“Oh, good,” I said, knowing this is exactly when, where, and how Dodo chose to go. He was silent all night, not one sound of struggle, no labored breathing at any point. And then a thought occurred to me. “How do you know?”
“Because he’s cold and stiff.” Mr. W got the towel that had lined Dodo’s carrier. “I’m going to wrap him up in this.” I didn’t watch. I was grateful for the first time ever that my nearsightedness kept me from being able to see much when I wake up in the morning. I had planned to take Dodo to the vet this morning no matter what; Mr. W placed the towel pile with my cat inside into the carrier.
Allie was already up, so Mr. W went and got her, put her in the bed next to me (a new thing we just started doing last weekend for a bit of cuddle time in the morning), and went into massive cleaning mode as Allie and I looked at photos and videos on my cell phone. By the time Allie had finished nursing and was dressed for the day, our room looked as if there were never a cat in it. Cat litter, cat food bowls, cat lounge tree, cat fur, it was all gone. I’m grateful he did all that, because I just didn’t have it in me. Not yet.

Allie looked for Dodo this morning. She went trotting into the walk-in closet as usual, saying, “Dodo?” Not finding him or any trace of him, she leaned down and looked under the dresser, the massage chair, the hanging clothes, calling, “Dodo?” We didn’t tell her anything.

I called the vet as soon as they were open and the girl who was supposed to come over later today to go over Dodo’s meds, as we’d arranged for her to come over twice a day to care for and medicate Dodo while we’re on vacation this week, answered the phone. I told her of Dodo’s passing. She told me about a cremation service that they use if I wanted that option; they would be by later today for pickups. The service, called Peaceful Paws, does individual cremations where they would return the ashes to us in a cedar box for about $150, or they can do a group cremation, and spread the ashes over the sea in San Diego. I had no idea that was an option, and such an affordable one at a little over $50. It makes a difficult transition more beautiful and peaceful, and very affordable, for pet parents.

I never saw Dodo lifeless. Mr. W wouldn’t even let me handle the carrier, even though Dodo was completely wrapped in the towel and not visible through the “windows” and “doors” of it. I asked him again, “Are you sure he’s gone? What if he’s just really really weak?”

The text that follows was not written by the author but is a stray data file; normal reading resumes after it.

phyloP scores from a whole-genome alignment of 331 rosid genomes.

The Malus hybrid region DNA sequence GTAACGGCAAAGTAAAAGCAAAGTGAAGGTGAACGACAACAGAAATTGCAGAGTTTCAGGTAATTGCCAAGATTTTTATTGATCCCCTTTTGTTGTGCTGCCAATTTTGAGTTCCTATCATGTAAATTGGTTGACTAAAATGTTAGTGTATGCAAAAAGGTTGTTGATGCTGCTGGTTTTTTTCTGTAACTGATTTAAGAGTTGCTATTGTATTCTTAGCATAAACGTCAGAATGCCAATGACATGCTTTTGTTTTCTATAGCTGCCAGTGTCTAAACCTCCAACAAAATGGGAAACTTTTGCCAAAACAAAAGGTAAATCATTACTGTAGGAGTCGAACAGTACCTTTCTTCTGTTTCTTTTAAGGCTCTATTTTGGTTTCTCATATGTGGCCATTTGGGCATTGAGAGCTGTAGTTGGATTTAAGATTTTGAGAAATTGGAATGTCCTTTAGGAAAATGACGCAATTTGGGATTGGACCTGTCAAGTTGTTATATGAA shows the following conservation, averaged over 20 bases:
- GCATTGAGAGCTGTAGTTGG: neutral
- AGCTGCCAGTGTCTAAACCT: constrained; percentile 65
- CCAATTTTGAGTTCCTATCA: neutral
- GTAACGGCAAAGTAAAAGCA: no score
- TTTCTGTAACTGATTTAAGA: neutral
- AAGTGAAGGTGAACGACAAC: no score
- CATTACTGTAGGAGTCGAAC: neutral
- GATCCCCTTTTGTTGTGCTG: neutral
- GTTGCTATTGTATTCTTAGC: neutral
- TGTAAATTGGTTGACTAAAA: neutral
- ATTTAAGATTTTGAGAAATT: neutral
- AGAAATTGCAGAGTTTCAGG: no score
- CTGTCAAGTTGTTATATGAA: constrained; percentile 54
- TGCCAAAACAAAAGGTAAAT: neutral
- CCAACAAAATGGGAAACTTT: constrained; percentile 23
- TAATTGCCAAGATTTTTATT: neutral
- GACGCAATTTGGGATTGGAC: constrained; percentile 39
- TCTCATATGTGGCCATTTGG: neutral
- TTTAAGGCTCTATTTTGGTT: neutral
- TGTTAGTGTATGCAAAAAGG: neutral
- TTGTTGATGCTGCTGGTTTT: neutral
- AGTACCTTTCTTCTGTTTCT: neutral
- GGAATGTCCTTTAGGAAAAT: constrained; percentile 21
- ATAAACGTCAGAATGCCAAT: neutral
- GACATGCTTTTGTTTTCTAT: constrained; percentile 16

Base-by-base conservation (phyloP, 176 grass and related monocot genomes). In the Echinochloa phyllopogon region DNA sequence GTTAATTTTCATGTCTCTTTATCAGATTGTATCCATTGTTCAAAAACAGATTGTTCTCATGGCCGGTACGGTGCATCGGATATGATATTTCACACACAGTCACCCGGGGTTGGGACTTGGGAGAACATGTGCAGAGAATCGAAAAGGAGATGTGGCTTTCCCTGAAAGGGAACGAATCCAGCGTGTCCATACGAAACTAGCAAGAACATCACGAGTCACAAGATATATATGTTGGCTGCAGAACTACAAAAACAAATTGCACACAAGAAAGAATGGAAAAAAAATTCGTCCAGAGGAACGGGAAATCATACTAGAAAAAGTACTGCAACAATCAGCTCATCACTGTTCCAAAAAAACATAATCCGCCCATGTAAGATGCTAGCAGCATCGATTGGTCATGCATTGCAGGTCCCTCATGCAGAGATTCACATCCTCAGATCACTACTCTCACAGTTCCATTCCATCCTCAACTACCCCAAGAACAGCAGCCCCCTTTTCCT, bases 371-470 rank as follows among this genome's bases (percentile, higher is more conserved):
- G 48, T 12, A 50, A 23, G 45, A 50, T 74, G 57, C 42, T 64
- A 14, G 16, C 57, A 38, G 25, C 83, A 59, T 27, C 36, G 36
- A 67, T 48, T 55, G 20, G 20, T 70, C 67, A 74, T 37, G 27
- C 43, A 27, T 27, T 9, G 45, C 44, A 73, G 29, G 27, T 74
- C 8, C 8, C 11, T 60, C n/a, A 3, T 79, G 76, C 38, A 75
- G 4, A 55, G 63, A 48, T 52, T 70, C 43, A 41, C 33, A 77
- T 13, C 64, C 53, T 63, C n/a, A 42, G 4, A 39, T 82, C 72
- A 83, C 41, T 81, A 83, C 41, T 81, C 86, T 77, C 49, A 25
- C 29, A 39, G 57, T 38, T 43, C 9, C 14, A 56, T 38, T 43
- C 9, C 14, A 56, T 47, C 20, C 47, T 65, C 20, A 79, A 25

Mr. W said firmly, “I’m sure. He’s gone. Do you want details?” There were details? No. Thanks for protecting me from those.

The three of us took Dodo to the vet for the last time. It was weird to be in an exam room with the metal examination table lifted up flush against the wall instead of down so a pet could be placed on it. The girl whom I’d spoken to on the phone took Dodo’s carrier from us to the back room. The female vet, fairly recently back from maternity leave and whom I haven’t seen for a year, but who I really, really like, came in the exam room with Dodo’s chart and gave me a big hug. She said that Dodo’s chart “painted a bleak picture.” He definitely took a drastic dip and lots of values were 4, 5 times higher than normal. His kidneys had failed and he was in renal failure. Even hospitalization may not have saved him at that point. She also believed that he chose his time to go in the way and place that he was most comfortable and felt most safe. We chatted about her new baby (she’s a beautiful glowing mom), partly because she’d taken such a strong interest in Allie a year ago and also because it was a joyous topic and talking about Dodo, she looked near tears and I had cried too much this weekend already. I donated unused renal food and will donate all the remainder of his drugs to the vet’s office to help stock their drug supply and to help out with their patients who may be getting newly diagnosed with kidney disease. It’s expensive to keep your pet healthy as best you can when you’re fighting such an intimidating disease. Plus, I found out Saturday how difficult it is to get anti-nausea meds, and I know for a fact the vet’s office doesn’t have it on hand or they would’ve supplied me with it instead of having me go on the wild goose chase I did for it. Dr. T also confirmed that a 15-year-old purebred Scottish Fold is a rare thing, indeed. “You did very well with him,” she told me.